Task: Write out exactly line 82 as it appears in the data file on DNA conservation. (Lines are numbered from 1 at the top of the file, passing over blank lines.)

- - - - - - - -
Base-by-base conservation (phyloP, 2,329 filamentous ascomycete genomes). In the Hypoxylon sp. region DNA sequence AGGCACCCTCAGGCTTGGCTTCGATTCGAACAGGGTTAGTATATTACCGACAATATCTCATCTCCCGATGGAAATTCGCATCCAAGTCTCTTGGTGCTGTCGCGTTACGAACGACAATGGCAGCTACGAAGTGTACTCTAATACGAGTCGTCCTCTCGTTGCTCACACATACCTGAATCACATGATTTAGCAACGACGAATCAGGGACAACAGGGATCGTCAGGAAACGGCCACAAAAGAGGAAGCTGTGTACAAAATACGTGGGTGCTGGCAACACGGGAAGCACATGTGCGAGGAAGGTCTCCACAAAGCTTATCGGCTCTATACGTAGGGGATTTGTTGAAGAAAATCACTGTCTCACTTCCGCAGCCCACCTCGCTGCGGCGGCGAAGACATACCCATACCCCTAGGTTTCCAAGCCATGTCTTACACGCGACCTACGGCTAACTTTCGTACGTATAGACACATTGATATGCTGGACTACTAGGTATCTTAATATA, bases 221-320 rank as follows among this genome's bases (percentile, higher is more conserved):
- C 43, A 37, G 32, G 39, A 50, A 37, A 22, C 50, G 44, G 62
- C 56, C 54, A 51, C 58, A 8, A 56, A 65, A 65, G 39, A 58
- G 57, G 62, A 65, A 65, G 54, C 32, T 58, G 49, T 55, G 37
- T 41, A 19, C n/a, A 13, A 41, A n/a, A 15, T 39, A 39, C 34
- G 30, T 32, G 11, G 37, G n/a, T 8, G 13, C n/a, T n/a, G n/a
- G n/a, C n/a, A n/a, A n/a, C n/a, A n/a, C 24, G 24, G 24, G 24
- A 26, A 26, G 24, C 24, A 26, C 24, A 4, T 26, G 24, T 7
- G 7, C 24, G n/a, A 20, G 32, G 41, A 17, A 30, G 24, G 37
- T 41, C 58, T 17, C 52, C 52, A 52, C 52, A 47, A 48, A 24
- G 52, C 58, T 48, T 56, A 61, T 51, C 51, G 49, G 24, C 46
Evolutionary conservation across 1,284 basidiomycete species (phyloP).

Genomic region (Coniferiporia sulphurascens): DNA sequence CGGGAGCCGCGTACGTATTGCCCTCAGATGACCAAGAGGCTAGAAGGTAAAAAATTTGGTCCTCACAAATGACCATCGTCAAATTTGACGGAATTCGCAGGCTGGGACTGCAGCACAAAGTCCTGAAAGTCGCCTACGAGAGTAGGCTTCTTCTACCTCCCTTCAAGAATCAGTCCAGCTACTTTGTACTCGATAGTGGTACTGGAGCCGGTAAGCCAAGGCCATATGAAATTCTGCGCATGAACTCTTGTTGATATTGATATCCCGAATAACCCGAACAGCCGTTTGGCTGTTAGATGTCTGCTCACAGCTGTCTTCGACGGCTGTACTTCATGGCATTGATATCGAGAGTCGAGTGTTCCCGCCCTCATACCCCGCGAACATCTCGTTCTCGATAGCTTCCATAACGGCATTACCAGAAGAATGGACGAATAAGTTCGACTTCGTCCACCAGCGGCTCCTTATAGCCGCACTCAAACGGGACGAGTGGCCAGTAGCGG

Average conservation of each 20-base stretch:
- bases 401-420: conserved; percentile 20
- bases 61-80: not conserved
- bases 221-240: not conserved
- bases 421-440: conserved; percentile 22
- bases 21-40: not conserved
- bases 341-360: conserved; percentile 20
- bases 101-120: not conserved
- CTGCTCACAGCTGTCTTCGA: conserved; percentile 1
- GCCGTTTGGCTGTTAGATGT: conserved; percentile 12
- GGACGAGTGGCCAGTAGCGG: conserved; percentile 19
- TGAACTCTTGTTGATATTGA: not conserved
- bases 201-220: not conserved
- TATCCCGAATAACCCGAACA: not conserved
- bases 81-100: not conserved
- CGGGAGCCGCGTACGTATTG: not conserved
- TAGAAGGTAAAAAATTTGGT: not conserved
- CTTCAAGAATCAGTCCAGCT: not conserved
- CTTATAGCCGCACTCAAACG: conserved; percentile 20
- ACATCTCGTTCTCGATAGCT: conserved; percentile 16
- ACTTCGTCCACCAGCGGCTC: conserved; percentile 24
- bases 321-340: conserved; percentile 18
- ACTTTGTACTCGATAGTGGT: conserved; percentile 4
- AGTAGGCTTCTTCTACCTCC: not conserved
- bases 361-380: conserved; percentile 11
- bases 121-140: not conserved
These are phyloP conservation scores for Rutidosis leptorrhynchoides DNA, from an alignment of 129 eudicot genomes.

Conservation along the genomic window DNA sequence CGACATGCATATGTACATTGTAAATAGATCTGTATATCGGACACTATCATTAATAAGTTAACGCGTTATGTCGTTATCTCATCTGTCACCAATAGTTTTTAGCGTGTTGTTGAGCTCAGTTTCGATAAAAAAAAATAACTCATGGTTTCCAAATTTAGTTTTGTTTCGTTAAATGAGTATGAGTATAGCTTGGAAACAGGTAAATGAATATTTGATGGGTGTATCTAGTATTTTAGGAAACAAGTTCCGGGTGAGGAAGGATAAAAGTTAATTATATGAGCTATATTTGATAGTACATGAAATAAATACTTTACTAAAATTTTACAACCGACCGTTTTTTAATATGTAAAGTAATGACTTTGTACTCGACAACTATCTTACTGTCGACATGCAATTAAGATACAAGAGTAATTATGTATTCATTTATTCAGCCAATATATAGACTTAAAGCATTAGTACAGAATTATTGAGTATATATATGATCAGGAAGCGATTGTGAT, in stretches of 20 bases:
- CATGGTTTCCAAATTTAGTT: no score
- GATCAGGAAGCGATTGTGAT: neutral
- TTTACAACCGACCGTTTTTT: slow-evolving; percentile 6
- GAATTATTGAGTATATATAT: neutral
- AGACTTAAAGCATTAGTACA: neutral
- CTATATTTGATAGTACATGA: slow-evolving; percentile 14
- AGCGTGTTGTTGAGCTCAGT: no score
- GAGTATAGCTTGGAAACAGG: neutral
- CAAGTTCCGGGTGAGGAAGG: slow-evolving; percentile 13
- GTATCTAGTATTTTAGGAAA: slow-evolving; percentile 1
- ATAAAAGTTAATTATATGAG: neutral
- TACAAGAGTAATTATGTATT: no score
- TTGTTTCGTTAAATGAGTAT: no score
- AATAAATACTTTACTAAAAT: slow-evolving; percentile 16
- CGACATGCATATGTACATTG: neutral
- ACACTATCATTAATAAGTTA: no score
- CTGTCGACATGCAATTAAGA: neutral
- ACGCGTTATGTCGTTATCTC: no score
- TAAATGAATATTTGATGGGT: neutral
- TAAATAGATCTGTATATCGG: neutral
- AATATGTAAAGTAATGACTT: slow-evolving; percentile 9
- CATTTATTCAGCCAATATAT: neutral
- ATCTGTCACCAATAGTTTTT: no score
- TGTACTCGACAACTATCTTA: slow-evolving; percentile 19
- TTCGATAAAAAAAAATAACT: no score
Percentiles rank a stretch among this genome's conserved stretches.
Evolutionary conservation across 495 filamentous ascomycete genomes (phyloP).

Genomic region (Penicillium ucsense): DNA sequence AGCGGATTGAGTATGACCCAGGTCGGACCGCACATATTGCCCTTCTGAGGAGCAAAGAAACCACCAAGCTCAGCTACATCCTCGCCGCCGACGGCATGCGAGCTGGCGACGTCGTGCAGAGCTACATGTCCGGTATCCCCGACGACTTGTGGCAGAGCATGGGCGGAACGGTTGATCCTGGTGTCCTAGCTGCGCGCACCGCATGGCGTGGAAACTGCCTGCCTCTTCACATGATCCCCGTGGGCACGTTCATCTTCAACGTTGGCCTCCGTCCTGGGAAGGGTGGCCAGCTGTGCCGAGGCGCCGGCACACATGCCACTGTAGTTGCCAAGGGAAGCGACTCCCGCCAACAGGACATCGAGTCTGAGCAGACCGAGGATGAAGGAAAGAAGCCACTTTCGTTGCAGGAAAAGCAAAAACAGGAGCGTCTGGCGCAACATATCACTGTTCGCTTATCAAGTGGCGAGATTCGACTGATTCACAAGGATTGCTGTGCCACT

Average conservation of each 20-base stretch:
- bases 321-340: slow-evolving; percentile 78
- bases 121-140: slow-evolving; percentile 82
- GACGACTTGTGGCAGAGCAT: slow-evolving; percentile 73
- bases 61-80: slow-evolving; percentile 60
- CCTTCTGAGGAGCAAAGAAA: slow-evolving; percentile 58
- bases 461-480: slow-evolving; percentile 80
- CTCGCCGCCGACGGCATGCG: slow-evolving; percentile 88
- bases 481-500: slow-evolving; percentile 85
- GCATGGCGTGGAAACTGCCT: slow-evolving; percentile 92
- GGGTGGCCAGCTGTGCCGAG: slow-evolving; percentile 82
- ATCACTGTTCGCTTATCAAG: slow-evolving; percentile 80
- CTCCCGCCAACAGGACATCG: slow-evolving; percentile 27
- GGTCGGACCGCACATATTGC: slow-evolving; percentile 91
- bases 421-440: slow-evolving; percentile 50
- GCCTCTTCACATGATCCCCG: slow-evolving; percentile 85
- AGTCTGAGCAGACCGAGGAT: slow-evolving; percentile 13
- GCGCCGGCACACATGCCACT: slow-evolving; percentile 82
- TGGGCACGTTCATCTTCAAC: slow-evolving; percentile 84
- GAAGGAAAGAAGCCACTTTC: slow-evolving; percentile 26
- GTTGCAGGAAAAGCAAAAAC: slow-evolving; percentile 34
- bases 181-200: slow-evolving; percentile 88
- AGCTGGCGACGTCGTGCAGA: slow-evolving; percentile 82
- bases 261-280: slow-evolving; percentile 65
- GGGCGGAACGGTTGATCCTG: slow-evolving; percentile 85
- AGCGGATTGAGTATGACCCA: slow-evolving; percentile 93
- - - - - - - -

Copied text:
- CTCCCGCCAACAGGACATCG: slow-evolving; percentile 27